Direct hit could set back fuel supplies

Damage from a katyusha strike against infrastructure facilities along the Haifa Bay could range widely if Hizbullah were to succeed in its threat to aim for the area's petrochemical installations.

By DANIEL KENNEMER
July 18, 2006 07:04
2 minute read.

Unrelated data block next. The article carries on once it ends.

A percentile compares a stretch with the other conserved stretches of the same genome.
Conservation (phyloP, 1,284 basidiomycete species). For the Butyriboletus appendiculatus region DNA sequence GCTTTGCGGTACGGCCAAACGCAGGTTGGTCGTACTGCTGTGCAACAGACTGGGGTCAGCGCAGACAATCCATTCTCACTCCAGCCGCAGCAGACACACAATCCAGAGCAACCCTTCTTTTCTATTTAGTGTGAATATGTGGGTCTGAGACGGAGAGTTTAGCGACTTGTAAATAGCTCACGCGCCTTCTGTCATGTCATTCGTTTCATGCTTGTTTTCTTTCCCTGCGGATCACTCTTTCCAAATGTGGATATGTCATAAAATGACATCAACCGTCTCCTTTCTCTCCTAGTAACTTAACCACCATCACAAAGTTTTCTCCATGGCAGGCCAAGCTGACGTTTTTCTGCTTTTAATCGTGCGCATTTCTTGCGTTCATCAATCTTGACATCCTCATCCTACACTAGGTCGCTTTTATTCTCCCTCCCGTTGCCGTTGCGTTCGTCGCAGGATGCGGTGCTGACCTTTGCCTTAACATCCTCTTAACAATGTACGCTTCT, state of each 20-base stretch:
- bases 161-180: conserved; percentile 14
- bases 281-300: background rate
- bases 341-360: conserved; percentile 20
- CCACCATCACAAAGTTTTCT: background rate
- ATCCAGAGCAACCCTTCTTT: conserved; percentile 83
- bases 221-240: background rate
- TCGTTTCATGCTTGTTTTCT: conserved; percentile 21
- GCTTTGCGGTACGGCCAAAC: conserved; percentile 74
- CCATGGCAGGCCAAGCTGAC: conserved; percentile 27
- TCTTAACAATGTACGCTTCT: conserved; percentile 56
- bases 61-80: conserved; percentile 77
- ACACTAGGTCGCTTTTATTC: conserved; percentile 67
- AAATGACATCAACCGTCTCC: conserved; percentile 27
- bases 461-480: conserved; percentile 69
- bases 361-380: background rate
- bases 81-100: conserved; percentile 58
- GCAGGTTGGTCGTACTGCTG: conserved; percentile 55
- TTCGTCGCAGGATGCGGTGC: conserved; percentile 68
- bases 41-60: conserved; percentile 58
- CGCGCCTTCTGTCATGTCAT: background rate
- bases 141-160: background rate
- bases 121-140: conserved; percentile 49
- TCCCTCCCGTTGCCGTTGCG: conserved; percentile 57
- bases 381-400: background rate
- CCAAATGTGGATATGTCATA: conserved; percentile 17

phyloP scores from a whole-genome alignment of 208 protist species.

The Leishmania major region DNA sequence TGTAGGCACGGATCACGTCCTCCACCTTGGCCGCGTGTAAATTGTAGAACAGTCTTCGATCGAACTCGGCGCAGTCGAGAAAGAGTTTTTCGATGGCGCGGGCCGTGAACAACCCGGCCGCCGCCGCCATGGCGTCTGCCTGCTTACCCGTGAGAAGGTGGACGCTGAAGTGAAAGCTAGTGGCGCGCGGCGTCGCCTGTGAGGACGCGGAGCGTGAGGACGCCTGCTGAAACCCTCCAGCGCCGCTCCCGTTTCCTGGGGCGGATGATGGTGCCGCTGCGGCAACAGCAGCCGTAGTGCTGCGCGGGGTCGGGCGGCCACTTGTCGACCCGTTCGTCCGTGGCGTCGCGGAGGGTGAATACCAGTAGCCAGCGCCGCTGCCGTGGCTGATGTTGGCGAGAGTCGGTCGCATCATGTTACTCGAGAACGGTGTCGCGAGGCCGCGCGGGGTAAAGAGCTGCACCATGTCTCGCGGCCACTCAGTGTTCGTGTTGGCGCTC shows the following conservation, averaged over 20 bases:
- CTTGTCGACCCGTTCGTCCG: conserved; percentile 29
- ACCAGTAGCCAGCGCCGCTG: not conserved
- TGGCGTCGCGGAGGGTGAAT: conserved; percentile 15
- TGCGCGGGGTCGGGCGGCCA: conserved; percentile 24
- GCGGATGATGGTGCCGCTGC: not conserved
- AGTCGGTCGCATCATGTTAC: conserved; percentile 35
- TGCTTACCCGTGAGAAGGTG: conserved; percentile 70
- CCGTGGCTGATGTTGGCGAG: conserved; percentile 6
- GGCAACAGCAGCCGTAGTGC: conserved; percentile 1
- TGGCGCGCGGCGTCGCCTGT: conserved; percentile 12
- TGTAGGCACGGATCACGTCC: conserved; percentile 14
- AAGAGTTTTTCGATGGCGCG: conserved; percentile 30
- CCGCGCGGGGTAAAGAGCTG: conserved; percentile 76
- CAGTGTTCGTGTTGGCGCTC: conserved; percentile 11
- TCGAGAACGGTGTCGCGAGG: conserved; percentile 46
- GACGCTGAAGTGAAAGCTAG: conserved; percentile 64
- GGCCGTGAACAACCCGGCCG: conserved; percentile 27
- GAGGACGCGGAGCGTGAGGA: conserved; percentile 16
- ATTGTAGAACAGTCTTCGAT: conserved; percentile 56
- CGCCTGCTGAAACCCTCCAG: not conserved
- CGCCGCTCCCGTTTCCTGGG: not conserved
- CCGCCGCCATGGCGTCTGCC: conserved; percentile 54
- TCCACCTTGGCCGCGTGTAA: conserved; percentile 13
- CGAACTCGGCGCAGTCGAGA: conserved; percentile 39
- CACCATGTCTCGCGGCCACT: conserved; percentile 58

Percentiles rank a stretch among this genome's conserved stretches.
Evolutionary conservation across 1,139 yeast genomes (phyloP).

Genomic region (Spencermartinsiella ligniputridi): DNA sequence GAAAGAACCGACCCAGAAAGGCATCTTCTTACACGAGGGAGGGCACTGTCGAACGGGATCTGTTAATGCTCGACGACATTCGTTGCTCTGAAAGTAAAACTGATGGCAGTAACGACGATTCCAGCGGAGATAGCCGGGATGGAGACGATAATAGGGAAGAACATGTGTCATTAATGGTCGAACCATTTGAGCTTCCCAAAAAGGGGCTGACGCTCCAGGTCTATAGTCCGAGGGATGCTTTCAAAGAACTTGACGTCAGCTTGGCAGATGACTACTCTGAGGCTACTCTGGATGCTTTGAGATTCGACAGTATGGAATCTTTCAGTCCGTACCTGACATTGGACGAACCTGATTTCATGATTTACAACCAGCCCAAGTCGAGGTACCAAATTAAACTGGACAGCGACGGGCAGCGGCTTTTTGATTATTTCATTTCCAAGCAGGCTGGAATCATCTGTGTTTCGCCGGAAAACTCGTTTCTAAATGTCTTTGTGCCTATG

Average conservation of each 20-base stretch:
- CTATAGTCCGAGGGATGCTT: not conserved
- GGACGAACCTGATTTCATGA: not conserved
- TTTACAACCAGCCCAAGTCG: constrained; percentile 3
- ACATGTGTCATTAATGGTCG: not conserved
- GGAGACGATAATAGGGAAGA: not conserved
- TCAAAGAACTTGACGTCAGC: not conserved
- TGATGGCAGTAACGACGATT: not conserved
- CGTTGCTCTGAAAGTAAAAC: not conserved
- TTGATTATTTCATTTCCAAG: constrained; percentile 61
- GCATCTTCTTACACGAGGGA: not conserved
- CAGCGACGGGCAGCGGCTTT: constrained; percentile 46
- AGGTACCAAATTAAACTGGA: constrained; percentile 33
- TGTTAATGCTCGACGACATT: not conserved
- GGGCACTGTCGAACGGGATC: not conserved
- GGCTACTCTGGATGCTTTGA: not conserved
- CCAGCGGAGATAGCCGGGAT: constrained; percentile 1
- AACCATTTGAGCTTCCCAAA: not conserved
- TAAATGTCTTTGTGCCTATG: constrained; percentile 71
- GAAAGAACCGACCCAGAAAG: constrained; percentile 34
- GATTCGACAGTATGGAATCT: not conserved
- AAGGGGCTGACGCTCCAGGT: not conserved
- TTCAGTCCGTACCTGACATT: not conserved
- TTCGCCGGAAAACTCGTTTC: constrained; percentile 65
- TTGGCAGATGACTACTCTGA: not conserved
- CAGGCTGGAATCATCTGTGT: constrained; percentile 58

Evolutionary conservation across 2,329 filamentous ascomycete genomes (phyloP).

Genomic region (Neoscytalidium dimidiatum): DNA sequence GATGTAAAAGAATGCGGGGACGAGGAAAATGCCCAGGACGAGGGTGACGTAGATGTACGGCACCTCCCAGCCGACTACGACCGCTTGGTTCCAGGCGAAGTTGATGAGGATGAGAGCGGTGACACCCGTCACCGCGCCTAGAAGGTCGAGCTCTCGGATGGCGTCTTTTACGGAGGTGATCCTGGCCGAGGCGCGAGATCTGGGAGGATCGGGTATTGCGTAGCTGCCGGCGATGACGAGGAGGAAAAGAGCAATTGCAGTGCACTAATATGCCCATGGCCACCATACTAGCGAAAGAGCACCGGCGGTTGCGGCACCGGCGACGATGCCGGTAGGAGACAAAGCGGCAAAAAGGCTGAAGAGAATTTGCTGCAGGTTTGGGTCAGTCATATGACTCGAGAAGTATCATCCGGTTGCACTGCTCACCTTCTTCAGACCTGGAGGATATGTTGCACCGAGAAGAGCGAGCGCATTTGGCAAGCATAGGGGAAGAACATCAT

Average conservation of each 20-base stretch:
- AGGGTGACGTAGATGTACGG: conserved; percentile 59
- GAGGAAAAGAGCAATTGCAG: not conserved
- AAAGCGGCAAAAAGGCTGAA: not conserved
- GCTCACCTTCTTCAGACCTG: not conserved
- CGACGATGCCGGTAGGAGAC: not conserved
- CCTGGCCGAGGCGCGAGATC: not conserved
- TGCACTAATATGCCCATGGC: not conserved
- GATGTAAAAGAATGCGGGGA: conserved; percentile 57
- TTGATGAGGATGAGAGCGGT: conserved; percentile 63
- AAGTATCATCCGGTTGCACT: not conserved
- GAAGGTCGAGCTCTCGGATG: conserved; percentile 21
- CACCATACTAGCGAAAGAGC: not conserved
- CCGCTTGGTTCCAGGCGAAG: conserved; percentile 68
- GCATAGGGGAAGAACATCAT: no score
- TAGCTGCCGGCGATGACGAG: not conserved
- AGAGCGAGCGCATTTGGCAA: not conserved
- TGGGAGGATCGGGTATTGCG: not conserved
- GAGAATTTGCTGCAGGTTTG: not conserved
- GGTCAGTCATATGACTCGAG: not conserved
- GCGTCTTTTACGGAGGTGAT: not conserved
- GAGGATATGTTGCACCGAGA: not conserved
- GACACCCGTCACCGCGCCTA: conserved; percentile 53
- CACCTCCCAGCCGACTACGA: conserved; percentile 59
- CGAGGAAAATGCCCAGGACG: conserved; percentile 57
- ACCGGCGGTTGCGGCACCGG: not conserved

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Damage from a katyusha strike against infrastructure facilities along the Haifa Bay could range widely if Hizbullah were to succeed in its threat to aim for the area's petrochemical installations. "There are dozens of facilities in the area around the oil refinery. If certain of them are hit there would be no real impact though production could be paralyzed [if the rockets continue to rain down on the area]," said a consultant in the energy industry. "If gas or fuel tanks are hit, however, that could lead to a conflagration, air pollution and life-threatening explosions and damage to property." Al-Manar TV carried a threat by Hizbullah Sunday to strike Haifa's petrochemical installations. The organization claimed that it had been deliberately avoiding hitting the facilities, but would begin aiming for them if "the Zionist" should "commit any new folly." The nature and extent of damages and hazards from such an attack would depend strongly on which facility is struck - a hit stopping production of petroleum derivatives, such as car fuel, would require Israel to boost imports or dip into reserves. Imports would be more susceptible to international pricing than locally produced fuel, and supplies could be strained for a time. While moderate damage could take up to a few months to fix, devastation of the facilities would necessitate "a year and more" for reconstruction, as well as significant investments. But a single katyusha rocket would not likely be able to wreak that level of destruction, he noted. Weeks before rockets from Lebanon began falling in the northern part of the country, National Infrastructures Minister Binyamin Ben-Eliezer summoned representatives from the Israel Defense Forces, Homefront Command, the Environment Ministry and of the installations themselves to discuss the threat of a Hizbullah rocket attack, and already then had instructed all parties to prepare immediately for such a scenario, the ministry said. The Haifa Bay facility of Oil Refineries Ltd. (Bazan) said Sunday it was "operating in cooperation with the Homefront Command and security bodies," but would not comment further on Hizbullah's threat. There are various chemical and infrastructural facilities in the immediate area of the oil refinery, producing a slew of fuels and chemical products, including ammonia, the source said. Bazan, currently undergoing privatization, refines eight million tons of crude oil each year to produce gasoline, liquid petroleum gas, kerosene (jet fuel), light and heavy fuel oils, bitumen for asphalt pavement and related products. Bazan's Ashdod facility refines another four million tons of crude annually. About 70% of the gasoline sold in Israeli pumping stations comes from Bazan, which imports crude oil primarily from former Soviet republics, according to the National Infrastructures Ministry. The remaining 30% of gasoline used in the country is imported by the fuel retailers themselves from a variety of sources. Adjacent to the Haifa refinery, the facility of its subsidiary, Israel Petrochemical Industries, produces raw materials for the plastic industry, including ethylene, polyethylene, polypropylene and polystyrene. The National Infrastructures Ministry said Sunday that it had set up an emergency center to receive continual updates on all infrastructure facilities in Israel's north. The Associated Press contributed to this story.


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